Musicians Guide to Rap and Hip-Hop Music
Hip Hop and Rap, terms that are often used interchangeably, usually center around the urban culture of the inner city. Many say that hip hop borrows from the DJ or MC approach to song-playing, famed for calling out, turntabling, and beatboxing. Hip hop evolved from African-American music, including R&B, Soul, Funk, and even Disco.
In 1979, “Rapper’s Delight” by the SugarHill Gang was considered the first Hip Hop song to be in the charts, and started the ball rolling. Despite the fad of breakdancing in the early eighties, Rap songs were not seriously considered by record companies. Most of the Rap albums of the time were not sold in mainstream record outlets. When Run D.M.C. redid Aerosmith’s famous “Walk This Way”, Rap began to be looked at by record companies as a definite money-maker. Artists such as Ice-T, Tone-Loc, MC Hammer, and even Vanilla Ice began to get more airplay as hip hop slowly began to merge with pop.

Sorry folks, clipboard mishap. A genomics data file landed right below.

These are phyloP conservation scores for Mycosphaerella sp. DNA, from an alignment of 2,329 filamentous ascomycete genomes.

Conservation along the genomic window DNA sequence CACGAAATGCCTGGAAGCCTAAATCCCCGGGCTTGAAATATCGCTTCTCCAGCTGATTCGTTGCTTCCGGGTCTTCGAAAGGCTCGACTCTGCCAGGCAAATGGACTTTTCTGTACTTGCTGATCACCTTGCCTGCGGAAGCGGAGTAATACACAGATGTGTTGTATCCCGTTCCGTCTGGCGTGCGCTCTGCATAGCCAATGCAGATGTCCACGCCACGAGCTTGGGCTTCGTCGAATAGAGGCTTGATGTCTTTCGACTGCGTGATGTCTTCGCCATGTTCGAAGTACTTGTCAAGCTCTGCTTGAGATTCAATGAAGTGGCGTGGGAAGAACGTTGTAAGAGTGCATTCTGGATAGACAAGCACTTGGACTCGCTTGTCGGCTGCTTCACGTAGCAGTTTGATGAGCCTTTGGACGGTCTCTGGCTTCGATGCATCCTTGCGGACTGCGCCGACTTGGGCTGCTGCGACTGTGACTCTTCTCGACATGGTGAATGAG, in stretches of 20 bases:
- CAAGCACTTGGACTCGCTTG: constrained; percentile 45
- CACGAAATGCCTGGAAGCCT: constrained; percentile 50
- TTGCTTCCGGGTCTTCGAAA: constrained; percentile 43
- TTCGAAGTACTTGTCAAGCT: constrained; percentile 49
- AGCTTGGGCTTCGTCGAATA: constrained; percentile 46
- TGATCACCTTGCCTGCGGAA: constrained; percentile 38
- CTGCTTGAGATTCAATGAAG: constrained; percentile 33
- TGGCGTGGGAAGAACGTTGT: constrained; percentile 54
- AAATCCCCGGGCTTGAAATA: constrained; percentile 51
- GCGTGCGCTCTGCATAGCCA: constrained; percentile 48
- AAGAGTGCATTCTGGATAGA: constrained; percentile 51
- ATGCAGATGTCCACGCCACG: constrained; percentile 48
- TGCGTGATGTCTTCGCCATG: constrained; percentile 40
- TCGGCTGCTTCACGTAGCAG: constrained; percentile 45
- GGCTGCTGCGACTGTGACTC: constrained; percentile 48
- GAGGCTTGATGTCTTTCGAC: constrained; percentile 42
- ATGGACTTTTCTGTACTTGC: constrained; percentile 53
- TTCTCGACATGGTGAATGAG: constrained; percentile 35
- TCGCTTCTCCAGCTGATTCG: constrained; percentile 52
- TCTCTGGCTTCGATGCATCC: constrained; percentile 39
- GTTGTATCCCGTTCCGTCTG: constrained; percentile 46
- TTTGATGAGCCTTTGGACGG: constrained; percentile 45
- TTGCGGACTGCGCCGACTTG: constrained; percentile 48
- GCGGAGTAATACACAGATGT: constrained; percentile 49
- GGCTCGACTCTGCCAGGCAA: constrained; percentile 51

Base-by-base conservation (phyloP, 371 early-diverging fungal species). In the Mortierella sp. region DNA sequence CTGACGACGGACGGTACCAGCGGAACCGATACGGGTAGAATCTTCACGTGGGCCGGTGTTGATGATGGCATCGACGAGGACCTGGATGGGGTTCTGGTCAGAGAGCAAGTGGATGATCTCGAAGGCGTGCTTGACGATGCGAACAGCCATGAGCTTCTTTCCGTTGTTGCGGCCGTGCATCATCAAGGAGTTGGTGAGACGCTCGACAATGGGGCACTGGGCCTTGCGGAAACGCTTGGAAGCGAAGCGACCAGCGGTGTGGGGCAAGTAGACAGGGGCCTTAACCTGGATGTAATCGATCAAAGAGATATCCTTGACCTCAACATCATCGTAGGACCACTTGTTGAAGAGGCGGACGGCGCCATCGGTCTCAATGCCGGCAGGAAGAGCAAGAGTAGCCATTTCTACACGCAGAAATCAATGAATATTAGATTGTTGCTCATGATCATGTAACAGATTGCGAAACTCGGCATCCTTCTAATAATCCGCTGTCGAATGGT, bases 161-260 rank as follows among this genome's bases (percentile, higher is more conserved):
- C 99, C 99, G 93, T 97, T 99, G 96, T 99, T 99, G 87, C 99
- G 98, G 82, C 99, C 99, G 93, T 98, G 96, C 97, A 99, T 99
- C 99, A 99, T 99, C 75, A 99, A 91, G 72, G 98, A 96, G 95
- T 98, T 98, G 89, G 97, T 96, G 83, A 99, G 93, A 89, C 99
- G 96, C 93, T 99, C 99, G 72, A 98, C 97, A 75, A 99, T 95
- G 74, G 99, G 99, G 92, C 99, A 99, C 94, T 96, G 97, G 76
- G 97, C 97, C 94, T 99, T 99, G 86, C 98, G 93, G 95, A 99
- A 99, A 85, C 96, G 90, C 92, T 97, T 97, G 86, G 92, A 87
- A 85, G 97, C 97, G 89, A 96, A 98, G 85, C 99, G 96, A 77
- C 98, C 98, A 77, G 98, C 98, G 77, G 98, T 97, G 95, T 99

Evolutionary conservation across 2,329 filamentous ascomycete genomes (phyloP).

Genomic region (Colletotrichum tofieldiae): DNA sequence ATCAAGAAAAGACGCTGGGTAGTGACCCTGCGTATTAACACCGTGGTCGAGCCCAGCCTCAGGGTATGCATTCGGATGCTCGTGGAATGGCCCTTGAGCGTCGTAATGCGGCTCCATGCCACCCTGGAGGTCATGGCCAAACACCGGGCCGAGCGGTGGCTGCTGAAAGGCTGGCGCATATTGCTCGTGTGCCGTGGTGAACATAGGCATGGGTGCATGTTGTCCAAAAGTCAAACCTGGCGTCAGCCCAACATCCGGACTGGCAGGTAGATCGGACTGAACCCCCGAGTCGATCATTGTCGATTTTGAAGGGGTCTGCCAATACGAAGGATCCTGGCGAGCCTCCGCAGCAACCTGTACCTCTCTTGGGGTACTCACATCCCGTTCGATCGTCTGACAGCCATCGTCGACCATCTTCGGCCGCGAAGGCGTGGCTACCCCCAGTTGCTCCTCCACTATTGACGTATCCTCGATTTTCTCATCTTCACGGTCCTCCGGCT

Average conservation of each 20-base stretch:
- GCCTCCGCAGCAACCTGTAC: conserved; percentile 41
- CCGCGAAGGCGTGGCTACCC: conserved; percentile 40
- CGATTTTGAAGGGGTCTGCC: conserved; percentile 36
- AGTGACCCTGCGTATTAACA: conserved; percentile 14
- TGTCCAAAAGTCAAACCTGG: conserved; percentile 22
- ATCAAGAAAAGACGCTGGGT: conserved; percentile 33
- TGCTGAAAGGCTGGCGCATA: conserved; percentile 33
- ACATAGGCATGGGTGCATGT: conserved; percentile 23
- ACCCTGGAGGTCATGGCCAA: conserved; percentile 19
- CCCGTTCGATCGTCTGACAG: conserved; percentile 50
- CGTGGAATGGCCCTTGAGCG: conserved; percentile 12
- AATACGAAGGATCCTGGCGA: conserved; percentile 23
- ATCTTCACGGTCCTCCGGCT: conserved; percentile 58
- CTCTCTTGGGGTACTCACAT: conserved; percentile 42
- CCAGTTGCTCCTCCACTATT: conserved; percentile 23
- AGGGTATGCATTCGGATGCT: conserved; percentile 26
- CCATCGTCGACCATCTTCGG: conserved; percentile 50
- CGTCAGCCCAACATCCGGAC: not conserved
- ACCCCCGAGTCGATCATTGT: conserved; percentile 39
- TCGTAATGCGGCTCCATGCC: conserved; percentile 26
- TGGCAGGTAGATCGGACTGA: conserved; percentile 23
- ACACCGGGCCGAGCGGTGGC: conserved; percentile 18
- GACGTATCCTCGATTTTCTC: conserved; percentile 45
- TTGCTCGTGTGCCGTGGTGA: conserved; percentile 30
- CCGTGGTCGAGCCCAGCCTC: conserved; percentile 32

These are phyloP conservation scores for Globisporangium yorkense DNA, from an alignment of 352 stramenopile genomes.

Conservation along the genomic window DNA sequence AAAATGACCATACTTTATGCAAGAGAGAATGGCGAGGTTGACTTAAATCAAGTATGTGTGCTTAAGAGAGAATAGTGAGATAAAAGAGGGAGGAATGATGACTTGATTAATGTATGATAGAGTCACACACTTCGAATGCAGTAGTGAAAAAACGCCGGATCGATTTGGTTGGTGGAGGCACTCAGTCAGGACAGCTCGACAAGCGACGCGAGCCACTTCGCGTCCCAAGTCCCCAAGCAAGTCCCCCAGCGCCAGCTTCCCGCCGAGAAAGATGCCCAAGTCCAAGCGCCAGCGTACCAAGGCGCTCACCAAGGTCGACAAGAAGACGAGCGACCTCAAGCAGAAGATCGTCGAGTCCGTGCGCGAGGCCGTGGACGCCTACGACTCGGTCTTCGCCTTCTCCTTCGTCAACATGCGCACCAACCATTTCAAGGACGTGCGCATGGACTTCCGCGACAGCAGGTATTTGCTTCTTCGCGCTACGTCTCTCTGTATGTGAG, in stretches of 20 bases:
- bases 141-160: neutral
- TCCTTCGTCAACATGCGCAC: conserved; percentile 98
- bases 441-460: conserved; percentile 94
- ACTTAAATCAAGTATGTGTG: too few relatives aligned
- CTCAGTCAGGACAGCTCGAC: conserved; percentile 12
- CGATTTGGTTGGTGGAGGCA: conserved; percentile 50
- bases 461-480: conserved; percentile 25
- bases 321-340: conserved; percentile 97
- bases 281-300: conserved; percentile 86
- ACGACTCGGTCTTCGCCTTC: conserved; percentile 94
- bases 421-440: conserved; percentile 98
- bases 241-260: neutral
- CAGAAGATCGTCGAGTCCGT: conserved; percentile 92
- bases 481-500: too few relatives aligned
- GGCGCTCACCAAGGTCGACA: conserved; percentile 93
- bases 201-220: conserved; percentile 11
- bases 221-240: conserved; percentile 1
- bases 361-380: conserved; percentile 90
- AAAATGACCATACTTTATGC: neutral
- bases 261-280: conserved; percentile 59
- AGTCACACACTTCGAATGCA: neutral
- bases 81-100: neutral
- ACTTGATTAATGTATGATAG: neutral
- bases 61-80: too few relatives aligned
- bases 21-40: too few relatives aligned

Some of the controversy surrounding rap started with what came to be known as Gangsta Rap, which often glamorizes gang members as folk heroes. Worse yet, there was a great feud between East Coast and West Coast rappers that led to violence, and the deaths of prominent rappers Tupac Shakur and The Notorious B.I.G. In addition to the violent association, many groups have objected to the language and sexually explicit lyrics used by some Rap groups like the 2Live Crew, who faced a lawsuit in the early nineties
Hip hop is now an umbrella term that describes African-American music with a speedy beat that is good for dancing. It is very difficult to define what makes a hip hop song, because will sing, while others rap. Contemporary hip hop groups like the Black Eyed Peas will often do both in their songs, while others will do exclusively one or the other.